Home GADGETS Microsoft is deprecating Windows Mixed Reality — it will be removed from...

Microsoft is deprecating Windows Mixed Reality — it will be removed from a future version of Windows


Microsoft’s virtual reality ambitions are shrinking. In a list of deprecated features in Windows, the company has added an entry for Windows Mixed Reality, its platform for running apps and games on headsets.

This means the Mixed Reality Portal app and Windows Mixed Reality for Steam will also meet their ends.

Windows Mixed Reality launched back in 2017, with headsets from several PC manufacturers, including Dell, HP, Acer, Lenovo and Samsung. At the time, the Oculus Quest and HTC Vive were leading the virtual reality pack.

This isn’t a huge surprise, as there weren’t a ton of Windows Mixed Reality headsets out there, and they didn’t seem a ton of wide adoption despite what, in some cases, were affordable prices. HP stuck with the headsets, launching the Reverb G2 in 2020,  but there weren’t regular releases from many of the companies that made them.

This leaves HoloLens 2 as Microsoft’s main mixed reality platform, though that’s primarily aimed at businesses and starts at $3,500. There have been questions as to when a HoloLens 3 might ever come, and HoloLens lead Alex Kipman left the company in 2022 following misconduct allegations.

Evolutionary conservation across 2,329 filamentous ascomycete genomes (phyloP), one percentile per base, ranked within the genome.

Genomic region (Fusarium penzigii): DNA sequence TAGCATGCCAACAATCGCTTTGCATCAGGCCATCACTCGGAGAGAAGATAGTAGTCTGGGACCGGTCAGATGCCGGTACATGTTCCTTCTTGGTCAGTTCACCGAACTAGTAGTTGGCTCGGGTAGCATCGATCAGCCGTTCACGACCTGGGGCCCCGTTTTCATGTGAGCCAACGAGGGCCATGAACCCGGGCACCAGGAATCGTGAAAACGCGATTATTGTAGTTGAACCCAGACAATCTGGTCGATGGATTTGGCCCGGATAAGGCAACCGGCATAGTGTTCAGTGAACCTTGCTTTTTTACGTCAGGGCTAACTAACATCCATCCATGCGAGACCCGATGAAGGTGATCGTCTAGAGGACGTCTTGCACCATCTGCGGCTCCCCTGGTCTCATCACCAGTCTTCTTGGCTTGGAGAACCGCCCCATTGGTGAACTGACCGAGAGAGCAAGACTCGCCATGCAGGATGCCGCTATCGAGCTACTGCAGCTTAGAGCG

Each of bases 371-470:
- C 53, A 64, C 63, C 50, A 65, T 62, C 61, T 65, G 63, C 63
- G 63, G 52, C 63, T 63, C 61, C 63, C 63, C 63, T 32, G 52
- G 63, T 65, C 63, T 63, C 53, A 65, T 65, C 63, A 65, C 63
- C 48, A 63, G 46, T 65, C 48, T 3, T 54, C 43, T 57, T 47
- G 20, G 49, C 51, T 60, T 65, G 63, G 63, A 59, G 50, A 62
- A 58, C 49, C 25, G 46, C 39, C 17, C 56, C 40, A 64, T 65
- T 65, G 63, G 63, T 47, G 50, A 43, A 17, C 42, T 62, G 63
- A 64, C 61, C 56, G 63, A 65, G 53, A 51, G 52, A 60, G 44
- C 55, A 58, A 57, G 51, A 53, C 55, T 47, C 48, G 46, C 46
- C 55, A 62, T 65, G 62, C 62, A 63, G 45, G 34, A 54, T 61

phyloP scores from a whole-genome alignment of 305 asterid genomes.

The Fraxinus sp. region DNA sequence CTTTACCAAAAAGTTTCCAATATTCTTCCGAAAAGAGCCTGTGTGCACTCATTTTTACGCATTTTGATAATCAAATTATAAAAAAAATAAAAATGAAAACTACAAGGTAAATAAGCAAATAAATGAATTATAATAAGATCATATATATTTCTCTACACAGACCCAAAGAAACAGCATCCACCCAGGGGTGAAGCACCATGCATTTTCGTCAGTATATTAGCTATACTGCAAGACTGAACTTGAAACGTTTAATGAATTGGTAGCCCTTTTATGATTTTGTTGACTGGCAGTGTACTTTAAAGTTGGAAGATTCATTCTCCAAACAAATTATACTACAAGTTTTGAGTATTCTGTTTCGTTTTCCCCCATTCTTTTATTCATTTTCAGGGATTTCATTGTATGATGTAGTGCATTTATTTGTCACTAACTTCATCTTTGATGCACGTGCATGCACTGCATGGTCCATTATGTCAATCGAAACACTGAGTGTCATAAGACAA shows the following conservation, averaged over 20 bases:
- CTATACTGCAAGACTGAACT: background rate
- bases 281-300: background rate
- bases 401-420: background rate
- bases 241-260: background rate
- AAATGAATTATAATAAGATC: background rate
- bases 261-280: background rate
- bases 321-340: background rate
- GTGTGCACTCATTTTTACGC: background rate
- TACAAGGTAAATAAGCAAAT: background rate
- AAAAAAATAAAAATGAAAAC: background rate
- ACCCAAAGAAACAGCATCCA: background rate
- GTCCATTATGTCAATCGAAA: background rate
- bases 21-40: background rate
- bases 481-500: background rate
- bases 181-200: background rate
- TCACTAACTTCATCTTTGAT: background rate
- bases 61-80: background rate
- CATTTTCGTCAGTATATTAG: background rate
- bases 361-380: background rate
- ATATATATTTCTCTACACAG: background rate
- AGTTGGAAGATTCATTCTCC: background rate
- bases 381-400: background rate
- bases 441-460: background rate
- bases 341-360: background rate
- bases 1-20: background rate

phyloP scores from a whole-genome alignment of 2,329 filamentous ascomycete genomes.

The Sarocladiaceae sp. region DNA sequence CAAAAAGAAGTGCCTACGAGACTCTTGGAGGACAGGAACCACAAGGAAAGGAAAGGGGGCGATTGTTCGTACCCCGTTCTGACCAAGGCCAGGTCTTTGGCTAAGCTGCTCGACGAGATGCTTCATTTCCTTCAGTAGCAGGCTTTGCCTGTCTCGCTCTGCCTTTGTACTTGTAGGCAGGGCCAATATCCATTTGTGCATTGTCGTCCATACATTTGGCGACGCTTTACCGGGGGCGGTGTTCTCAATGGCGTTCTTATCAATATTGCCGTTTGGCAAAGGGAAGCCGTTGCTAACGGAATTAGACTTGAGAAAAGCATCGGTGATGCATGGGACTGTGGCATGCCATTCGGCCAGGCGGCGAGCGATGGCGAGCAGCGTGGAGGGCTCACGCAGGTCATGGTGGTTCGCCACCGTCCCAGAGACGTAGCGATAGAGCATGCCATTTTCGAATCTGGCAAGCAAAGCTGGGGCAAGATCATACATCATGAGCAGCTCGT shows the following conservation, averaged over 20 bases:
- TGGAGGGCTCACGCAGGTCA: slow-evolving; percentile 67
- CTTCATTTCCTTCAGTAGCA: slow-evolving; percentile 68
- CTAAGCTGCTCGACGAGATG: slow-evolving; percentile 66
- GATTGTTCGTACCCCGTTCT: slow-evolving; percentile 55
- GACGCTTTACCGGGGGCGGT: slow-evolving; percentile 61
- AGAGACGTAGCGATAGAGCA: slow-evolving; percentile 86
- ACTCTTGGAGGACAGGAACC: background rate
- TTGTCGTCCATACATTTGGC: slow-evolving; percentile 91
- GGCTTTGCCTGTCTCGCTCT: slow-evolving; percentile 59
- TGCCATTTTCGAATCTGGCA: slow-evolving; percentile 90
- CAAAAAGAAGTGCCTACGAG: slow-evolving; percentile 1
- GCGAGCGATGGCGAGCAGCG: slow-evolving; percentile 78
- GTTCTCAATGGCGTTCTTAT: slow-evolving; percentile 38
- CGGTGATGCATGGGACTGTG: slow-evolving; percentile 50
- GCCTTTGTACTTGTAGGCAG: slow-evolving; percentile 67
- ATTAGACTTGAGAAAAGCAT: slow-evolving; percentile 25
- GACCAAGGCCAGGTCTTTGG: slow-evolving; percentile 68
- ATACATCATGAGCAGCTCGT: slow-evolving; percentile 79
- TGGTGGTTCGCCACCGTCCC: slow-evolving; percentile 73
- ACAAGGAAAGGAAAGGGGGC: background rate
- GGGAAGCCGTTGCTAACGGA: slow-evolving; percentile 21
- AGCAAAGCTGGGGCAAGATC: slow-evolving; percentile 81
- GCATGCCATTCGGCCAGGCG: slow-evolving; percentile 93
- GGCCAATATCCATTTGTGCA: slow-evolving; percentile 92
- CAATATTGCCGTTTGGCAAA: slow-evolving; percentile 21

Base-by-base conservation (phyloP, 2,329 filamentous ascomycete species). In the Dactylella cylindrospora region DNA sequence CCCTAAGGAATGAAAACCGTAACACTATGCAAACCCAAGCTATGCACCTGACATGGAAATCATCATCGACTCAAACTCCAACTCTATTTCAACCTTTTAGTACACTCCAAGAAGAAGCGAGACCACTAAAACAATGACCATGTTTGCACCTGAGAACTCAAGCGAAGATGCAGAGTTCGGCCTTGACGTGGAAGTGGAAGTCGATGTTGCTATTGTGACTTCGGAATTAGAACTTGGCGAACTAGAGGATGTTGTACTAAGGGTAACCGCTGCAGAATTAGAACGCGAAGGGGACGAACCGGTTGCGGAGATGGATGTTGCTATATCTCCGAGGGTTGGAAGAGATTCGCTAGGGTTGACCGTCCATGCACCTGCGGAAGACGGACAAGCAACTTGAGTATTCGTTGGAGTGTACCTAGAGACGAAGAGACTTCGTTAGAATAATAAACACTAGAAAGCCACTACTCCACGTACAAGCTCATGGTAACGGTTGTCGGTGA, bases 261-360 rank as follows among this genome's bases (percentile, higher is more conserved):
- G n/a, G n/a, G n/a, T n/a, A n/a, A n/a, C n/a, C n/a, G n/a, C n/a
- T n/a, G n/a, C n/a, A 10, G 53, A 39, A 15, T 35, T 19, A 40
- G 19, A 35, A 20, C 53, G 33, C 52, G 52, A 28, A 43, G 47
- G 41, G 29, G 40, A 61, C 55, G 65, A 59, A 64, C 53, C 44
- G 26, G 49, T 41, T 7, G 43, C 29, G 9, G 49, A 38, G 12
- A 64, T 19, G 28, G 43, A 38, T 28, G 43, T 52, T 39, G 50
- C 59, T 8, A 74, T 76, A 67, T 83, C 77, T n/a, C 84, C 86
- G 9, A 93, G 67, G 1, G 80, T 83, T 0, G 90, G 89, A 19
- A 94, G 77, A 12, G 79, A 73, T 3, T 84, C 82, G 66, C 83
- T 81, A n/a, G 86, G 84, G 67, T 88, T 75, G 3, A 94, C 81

Windows Mixed Reality never seemed to generate the type of excitement that Oculus (and, after being purchased, Meta) could create with its headsets. While Sony has dipped into VR for PlayStation with two separate headsets, Microsoft never made a VR headset for Xbox. And now as Apple is set to launch its Vision Pro headset early next year, Microsoft is backing out of the space.

In recent months, Microsoft teamed with Meta to bring Office and Xbox Cloud Gaming to Quest, which seems to be an extension of the company’s philosophy of making certain products available on any platform.

I’ll always be a bit fond of the potential Windows Mixed Reality had. Back in 2017, I made the mistake of wearing Acer’s headset for a full workday, using the “Cliff House” to place browsers around the walls. It was a bad idea that scars me to this day, but modern-day standalone headsets and improvements to passthrough cameras probably make working in VR far more tolerable. Desirable, though? That’s a whole other question.

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